Malcolm Turnbull

So, finally we have a Coalition broadband policy. Or, more accurately, we have a Turnbull-News Limited policy. News Ltd has provided free advertising for the policy, and kindly hosted yesterday’s launch at its Fox Sports studios at Artarmon in Sydney. And this is very much a Turnbull policy. What’s overlooked in the analysis of the merits of his policy is just how far he has dragged the Liberal Party on this issue.

On telecommunications generally and broadband in particular, the Liberals for a long time really did live up to their reputation as Luddites, far more so than the Nationals, who have long understood the importance of government provision of communications infrastructure. A decade ago, then-communications minister Richard Alston mocked broadband as simply a means to download p-rnography. And Coalition telecommunications policy was heavily restricted by former finance minister Nick Minchin, who was convinced that what was good for a vertically integrated, monopolistic Telstra was good for Australia. As late as 2010, the Coalition couldn’t produce a coherent broadband policy and its leader was being schooled by interviewers on the basics of broadband.

It’s in that context that Turnbull’s effort, whatever its flaws, should be partly judged. He has dragged the Liberals kicking and screaming into, if not the 21st century, then at least the mid-1990s, first in backing (or more accurately, not opposing) the structural separation of Telstra, and now in an almost-NBN policy.

At this rate, our two major political parties might eventually make up for the almighty mess both are responsible for on telecommunications over 20 years from the Bob Hawke to the John Howard governments.

But not yet. Turnbull has only got his party to the end of the street. The rest of the way will be on Telstra’s (in some places ancient) PMG (that’s Postmaster-General, for anyone under 35)-era copper network that is falling apart in many places and costs more than $1 billion a year to look after. This copper, Turnbull insists, will enable 50 megabits per second (Mbps) speeds and, apparently, never need replacement. If Greg Hunt’s “direct action” climate change policy relies heavily on Soil Magic, Turnbull is relying on Copper Magic to get from the tens of thousands of cabinets that will proliferate on our street corners into our homes.

“Whether the policy is saleable to voters is another story, although a not especially important one …”

But the looming problem is Telstra, which already has an arduously negotiated deal with NBN over access to its pits and ducts for installation of fibre to the home (FTTH). You can see Turnbull imagining himself personally leading discussions with Telstra to secure access to its copper, bringing to bear those famous negotiating skills that have intimidated many a commercial rival. Problem is, Telstra has both time and a monopoly on its side when people comes knocking and asking if they can please use its copper network.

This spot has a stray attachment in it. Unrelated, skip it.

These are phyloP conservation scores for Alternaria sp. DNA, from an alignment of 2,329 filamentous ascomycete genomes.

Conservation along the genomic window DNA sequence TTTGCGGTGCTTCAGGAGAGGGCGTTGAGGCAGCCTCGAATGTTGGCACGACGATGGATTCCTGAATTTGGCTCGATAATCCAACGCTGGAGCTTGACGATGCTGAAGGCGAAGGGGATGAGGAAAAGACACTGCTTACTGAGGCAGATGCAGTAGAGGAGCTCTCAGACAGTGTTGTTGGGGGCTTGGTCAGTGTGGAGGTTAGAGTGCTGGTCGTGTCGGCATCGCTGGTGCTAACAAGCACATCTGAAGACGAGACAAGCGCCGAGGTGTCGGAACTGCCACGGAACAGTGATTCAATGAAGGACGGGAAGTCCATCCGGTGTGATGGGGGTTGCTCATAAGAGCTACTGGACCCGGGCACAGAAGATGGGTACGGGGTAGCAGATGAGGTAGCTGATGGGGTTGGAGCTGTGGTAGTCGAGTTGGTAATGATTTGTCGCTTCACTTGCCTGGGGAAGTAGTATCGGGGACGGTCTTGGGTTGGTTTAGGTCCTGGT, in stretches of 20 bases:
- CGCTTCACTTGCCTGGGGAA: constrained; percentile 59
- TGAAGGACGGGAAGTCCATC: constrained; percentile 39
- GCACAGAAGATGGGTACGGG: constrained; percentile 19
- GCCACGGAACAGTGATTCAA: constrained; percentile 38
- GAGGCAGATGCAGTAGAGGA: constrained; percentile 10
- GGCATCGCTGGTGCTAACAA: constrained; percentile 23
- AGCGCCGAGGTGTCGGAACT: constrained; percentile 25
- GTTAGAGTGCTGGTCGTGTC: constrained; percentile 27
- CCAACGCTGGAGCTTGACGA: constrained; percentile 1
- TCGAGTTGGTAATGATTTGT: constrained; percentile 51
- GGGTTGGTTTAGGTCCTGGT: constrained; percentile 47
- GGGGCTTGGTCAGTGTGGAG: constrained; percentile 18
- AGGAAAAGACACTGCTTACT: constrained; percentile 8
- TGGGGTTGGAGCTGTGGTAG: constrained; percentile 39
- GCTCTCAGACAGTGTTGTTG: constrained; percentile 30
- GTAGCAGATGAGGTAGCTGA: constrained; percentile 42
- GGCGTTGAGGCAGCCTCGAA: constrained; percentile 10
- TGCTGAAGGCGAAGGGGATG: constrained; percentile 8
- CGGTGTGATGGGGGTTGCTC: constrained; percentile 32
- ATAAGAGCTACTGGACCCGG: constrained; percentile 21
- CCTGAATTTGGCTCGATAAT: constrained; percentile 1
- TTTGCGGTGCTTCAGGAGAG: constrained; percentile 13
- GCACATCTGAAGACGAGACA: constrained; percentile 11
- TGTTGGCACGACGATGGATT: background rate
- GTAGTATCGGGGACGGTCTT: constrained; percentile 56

There are some outs, though. If the extant copper network is too poor to do the job, which many claim it frequently will be, it’ll be replaced with fibre. Greenfields housing developments will, when developers aren’t illegally installing copper, all get fibre. To keep the Nationals quiet, Labor’s policy on regional and rural broadband has been retained entirely. It’s easy to see how Copper Magic could end up looking, and costing, a lot more like the NBN than the Liberals currently want us to think. Maybe that’s Turnbull’s long game.

Whether the policy is saleable to voters is another story, although a not especially important one given how far ahead the Coalition is in the polls. Its initial reception has been poor — even co-parent News Ltd appeared unenthusiastic about it, and The Daily Telegraph resorted to running another attack on the NBN rather than cover the policy in detail. Voters like the NBN a lot, and always have. There’s something half-baked about the basic premise of fibre to the node (FTTN), of going all the way to the end of the street, and then stopping, regardless of all the overseas examples Turnbull can cite. And for all of his work in getting the Liberals this far, his party still carries a Luddite air, particularly while it is led by Tony Abbott.

But Turnbull’s first challenge was to remove broadband as a clear and well-known reason for not voting Liberal. It’s a low hurdle, but he’s probably cleared it.